All of Holy Cow comics actually takes place in a shared universe. We probed the creator about this aspect. Goel replied, “basically, it started with Aghori, then we started publishing another title called Shaitan Singh. Both origins go back much before World War I. Shaitan is also working in contemporary times. Then we launched another character called Caster, who happens to be India’s first catholic superhero. Recently, we have released a book called The Last Asuran. The Last Asuran follows the journey of Desh, who is supposed to be the last remaining Asura on the face of the Earth. These are the characters which are operating in contemporary times, in the HCverse, which is also known as the Holy Cow Universe.”
Just a few stalls away was Abhijeet Kini, who has had a long career working on commissioned comics for Tinkle, Penguin, Random and Dainik Bhaskar. Available were Kini’s self-published comics, including Angry Maushi, Fanboys and Rhyme fighters. We got an opportunity to speak with Kini as well, who tends to stay away from mythological and historical themes. His stories and characters are comics in every sense of the word, farcical, absurd and hilarious. We asked if this was because of his instantly recognisable art style, “I guess, my art style does lend itself to some humour. I focus on humour, spoofs and satire. And I feel that satire and spoofs are a domain that is missing, and I wanted to kind of make up for that, and provide people something to laugh at. Our political scene and social scene are so full of comic characters, in a way they are all cartoons, so it kind of gives me fodder every day to create something new like this. If you notice my comics, some of them are sociopolitical satires.”
Then we asked one of the most basic questions that comic books readers typically get asked. You simply cannot be an adult and read tinkle without attracting some questions. So we asked Kini to explain the relevance of comics to adults. “Comics I feel have no age restrictions. Tinkle is a comic that I have grown up reading. In 2004, I got a chance to start drawing for them. So it has been fifteen years that I have been drawing for Tinkle, and I realise that it is a dream come true for me, because it is a comic that I grew up reading, and I am drawing for them now. It is a very special feeling for me.”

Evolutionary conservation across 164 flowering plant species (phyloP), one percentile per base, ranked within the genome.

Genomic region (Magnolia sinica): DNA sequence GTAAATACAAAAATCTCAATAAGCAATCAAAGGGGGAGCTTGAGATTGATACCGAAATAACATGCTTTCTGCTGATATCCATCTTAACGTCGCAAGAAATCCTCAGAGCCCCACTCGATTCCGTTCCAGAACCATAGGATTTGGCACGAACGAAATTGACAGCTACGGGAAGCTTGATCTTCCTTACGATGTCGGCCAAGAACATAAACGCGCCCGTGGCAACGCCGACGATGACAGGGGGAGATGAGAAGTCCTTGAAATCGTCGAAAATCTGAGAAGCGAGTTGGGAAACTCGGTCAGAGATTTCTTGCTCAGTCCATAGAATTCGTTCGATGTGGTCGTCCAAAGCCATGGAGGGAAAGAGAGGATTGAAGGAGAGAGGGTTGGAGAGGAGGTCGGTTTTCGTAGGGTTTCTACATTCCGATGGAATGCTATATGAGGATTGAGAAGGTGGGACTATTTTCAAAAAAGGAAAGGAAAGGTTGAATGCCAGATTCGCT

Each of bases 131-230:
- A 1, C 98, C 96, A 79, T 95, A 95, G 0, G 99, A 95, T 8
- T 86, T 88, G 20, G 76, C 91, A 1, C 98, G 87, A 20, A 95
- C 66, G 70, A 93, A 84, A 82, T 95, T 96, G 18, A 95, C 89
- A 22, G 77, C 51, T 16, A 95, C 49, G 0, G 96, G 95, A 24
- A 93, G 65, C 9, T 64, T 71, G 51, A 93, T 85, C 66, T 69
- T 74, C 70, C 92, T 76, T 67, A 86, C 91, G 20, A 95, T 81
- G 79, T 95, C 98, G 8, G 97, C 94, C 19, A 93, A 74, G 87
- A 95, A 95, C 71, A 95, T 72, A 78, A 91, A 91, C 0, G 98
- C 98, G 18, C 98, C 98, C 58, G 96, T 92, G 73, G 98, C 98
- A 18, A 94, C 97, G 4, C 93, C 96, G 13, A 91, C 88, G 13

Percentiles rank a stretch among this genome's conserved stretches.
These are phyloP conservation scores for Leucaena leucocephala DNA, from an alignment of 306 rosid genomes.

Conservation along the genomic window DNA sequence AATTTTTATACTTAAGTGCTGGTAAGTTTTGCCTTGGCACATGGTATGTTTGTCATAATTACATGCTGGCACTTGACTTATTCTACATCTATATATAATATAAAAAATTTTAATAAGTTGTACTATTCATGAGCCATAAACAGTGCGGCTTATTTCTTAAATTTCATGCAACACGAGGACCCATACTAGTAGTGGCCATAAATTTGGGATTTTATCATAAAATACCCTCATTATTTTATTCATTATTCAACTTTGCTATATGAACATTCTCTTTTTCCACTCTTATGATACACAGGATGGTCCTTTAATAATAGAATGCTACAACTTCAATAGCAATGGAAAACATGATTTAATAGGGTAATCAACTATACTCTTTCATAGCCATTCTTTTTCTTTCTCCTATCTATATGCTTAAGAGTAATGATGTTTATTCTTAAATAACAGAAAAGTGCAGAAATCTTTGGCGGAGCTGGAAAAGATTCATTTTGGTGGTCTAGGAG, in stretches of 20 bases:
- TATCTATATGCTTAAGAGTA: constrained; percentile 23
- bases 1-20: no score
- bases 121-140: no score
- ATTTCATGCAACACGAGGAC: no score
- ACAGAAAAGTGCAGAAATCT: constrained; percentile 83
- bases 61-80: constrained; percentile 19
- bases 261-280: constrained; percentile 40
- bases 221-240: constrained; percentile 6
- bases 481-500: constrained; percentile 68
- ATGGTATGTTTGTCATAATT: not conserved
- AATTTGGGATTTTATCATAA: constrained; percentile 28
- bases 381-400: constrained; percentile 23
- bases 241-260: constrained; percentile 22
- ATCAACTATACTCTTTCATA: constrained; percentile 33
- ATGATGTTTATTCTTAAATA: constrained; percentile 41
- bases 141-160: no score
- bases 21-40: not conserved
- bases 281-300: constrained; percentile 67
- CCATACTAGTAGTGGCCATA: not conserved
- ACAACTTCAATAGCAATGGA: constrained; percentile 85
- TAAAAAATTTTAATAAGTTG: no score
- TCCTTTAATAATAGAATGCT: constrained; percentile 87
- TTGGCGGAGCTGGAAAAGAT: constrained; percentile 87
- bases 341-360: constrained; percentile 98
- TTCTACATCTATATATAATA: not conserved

One of our favorite series from Tinkle is SuperWeirdos, which features a bunch of kids with ridiculous superpowers. These include the ability to detect superpowers, temporarily turn some humans into animals, or turn roads into conveyor belts in such a way that vehicles and people stay in the same place no matter how fast they move. SuperWeirdos was actually Rajani Thandiath’s (editor and author for Tinkle) concept, she wanted us to make some sort of spoof on the superhero genre, something like an X-men meets Tinkle. It has taken off really well, people enjoy reading SuperWeirdos, I’ve had a good time drawing it.”
Then we asked about the comic book scene in India and where it is going. Kini replied, “very good, because thanks to the Comic Cons, people are more open to reading comics or creating comics now. And, if you notice the kind of following that is there, if you look around, there are so many people picking up comics, which is a very positive direction for all of us.”
One of the best stores to actually pick up comics was by Viz Media which had entire series of Jojo, Death Note and Naruto up for grabs.
If you missed it, you can head over to the web stores of the stalls on the floor, by following the links here.
There were original art products (tees, posters, stickers etc) from Art Angle, Aswhole Ideas, Redesyn, Balenzia, Tinosaur, Appsurd, Madfat Monkey, Living Waters, Labartry, Kavi, Chitra Chaya, Shreeya’s, Sobascape, Pop Shop, Toto Cactus, ThaThing and Urban Pitara.
While last year, the Mumbai Comic Con was the end of the year’s run, there are two additional events to look forward to this time around. The Delhi Comic Con is taking place over three days from 20 to 22 December, and there will also be an Ahmedabad Comic Con between 1 and 2 February, 2020.